Sonia Nazario is an award-winning journalist whose stories have tackled some of this country’s most intractable problems — hunger, drug addiction, immigration — and have won some of the most prestigious journalism and book awards, including two Pulitzer Prizes. She was also a finalist for a third Pulitzer, in Public Service.
She is best known for “Enrique’s Journey,” her story of a Honduran boy’s struggle to find his mother in the U.S. Published as a series in the Los Angeles Times, “Enrique’s Journey” won the Pulitzer Prize for feature writing in 2003. It was turned into a book by Random House and became a national bestseller.
Her recent humanitarian efforts to get lawyers for unaccompanied migrant children led to her selection as the 2015 Don and Arvonne Fraser Human Rights Award recipient by the Advocates for Human Rights. She also was named a 2015 Champion of Children by First Focus and a 2015 Golden Door award winner by HIAS Pennsylvania. In 2016, the American Immigration Council gave her the American Heritage Award. Also in 2016, the Houston Peace & Justice Center honored her with their National Peacemaker Award.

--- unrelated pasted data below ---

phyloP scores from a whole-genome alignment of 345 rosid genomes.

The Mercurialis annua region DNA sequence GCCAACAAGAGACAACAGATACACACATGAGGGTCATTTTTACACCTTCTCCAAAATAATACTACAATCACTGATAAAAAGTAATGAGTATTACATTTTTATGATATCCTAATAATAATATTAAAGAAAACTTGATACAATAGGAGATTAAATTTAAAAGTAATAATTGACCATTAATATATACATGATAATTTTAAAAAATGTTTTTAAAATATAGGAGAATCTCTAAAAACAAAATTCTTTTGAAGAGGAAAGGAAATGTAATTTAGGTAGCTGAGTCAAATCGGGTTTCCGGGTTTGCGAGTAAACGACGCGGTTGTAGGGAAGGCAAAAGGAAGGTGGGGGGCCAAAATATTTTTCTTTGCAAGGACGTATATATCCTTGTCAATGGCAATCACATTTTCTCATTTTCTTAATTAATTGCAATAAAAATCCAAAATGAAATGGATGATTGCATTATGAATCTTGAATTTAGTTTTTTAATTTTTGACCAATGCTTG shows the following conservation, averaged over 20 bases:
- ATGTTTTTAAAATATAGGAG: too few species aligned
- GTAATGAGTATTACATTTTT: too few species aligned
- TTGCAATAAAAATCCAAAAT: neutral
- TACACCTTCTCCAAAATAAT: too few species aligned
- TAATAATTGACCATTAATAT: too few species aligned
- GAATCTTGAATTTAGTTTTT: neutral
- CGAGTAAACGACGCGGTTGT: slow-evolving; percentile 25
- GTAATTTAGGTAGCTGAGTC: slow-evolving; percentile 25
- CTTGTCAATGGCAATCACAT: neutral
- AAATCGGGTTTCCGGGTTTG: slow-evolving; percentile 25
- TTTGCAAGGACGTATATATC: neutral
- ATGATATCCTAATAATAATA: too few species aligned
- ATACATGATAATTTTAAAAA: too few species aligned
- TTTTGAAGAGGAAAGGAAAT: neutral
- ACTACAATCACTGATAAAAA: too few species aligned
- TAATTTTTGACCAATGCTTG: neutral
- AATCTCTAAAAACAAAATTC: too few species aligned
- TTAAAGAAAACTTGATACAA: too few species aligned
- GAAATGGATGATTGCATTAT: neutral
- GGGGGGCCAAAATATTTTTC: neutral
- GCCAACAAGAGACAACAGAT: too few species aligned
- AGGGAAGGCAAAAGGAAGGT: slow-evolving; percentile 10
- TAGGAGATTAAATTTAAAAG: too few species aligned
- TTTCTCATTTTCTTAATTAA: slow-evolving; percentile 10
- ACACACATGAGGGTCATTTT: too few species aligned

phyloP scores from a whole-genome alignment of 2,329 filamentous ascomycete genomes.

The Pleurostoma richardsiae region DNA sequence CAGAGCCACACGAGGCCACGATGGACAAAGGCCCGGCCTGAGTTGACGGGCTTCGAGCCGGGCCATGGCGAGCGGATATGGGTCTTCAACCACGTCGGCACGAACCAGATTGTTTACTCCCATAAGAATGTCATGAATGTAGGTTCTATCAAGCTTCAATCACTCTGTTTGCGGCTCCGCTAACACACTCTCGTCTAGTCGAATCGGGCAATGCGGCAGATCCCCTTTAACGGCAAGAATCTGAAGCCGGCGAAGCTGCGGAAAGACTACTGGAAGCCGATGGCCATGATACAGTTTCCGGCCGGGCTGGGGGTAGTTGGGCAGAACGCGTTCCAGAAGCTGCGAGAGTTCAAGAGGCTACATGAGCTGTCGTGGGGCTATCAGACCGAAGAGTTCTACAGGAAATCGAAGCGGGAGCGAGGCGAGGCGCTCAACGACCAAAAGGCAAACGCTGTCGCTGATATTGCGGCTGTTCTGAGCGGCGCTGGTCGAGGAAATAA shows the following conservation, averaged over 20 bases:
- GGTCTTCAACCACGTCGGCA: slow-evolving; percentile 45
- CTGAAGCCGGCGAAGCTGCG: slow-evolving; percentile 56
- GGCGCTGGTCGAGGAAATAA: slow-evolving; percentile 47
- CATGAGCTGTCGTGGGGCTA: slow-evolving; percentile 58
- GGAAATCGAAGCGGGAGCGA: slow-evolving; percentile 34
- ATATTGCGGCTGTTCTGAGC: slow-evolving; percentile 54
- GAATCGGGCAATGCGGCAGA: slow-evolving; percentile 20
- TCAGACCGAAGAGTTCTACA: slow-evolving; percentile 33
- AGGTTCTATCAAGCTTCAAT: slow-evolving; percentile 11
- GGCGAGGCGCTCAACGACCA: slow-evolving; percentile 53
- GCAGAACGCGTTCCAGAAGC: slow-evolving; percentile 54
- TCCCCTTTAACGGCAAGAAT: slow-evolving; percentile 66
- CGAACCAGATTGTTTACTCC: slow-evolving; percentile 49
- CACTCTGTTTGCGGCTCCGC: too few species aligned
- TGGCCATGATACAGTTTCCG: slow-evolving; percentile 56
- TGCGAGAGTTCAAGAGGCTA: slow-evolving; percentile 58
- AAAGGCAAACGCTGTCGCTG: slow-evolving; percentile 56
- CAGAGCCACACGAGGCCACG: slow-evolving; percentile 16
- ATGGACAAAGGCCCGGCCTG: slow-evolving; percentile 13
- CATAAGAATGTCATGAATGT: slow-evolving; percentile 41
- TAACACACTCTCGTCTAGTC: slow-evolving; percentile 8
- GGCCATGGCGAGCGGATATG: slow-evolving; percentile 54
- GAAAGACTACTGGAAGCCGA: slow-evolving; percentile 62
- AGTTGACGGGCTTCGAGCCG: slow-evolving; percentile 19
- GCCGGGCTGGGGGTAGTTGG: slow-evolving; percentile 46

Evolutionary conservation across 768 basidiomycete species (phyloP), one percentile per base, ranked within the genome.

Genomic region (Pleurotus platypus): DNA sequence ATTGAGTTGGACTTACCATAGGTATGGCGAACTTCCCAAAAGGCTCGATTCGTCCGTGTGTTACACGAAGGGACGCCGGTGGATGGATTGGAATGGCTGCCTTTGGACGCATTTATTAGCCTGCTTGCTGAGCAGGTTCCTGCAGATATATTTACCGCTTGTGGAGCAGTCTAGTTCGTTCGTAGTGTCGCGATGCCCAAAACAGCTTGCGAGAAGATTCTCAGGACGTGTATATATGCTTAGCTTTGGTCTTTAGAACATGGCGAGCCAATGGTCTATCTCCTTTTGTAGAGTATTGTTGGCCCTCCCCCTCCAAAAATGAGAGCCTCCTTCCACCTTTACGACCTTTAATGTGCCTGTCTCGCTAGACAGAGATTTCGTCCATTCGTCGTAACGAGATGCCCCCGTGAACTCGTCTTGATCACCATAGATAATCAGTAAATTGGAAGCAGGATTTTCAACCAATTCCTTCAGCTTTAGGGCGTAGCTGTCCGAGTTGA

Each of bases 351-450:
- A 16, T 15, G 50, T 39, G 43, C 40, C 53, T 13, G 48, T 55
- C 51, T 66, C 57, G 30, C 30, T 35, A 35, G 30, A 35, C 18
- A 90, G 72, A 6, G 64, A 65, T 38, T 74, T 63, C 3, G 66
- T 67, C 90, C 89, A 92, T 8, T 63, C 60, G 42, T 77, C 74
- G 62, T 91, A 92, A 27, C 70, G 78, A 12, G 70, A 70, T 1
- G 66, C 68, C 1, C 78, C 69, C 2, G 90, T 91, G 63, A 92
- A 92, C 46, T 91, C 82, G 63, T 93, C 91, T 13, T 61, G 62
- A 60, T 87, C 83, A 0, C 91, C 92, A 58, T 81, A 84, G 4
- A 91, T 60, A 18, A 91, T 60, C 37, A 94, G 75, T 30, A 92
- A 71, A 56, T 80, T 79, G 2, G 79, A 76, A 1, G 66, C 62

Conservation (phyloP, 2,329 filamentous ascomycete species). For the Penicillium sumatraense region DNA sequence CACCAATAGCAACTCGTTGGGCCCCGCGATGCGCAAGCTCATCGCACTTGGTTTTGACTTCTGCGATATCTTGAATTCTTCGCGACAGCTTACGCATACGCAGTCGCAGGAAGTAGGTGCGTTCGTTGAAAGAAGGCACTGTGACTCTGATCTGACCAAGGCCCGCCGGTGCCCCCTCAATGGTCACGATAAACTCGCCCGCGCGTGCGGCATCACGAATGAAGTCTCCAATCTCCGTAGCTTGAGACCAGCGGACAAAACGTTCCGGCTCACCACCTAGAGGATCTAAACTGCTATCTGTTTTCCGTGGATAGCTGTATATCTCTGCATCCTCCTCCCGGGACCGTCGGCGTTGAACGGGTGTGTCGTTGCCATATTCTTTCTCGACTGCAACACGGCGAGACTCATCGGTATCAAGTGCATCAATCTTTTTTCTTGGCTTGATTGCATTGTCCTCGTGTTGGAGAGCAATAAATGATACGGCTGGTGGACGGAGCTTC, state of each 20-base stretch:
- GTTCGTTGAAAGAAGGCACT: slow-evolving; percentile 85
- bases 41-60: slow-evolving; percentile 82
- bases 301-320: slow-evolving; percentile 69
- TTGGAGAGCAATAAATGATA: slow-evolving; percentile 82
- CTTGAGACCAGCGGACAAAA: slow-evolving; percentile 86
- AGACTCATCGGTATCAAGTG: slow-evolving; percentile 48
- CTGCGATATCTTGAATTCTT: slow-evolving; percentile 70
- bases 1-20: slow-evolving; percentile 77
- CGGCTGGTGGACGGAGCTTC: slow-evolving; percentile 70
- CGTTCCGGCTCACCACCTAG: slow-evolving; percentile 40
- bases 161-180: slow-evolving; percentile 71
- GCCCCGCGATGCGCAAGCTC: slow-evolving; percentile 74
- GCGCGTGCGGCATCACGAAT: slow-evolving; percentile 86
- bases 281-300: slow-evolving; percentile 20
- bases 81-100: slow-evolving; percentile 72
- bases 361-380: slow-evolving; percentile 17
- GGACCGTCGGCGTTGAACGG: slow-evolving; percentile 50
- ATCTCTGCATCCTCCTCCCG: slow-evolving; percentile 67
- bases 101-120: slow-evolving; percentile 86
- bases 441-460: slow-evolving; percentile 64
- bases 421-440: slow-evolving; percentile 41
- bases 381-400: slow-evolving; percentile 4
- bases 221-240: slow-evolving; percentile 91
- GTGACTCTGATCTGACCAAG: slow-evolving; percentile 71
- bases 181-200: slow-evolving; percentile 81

Nazario, who grew up in Kansas and in Argentina, has written extensively from Latin America and about Latinos in the United States. She has been named among the most influential Latinos by Hispanic Business Magazine and a “trendsetter” by Hispanic Magazine. In 2012 Columbia Journalism Review named Nazario among “40 women who changed the media business in the past 40.” In 2018, she was given the Spirit of HOPE (Hispanas Organized for Political Equality) Award.
She is a graduate of Williams College and has a master’s degree in Latin American studies from the University of California, Berkeley. She has honorary doctorates from Mount St. Mary’s College and Whittier College. She began her career at the Wall Street Journal, and later joined the Los Angeles Times.
She is now at work on her second book and is a contributing opinion writer for the New York Times. Read her column here.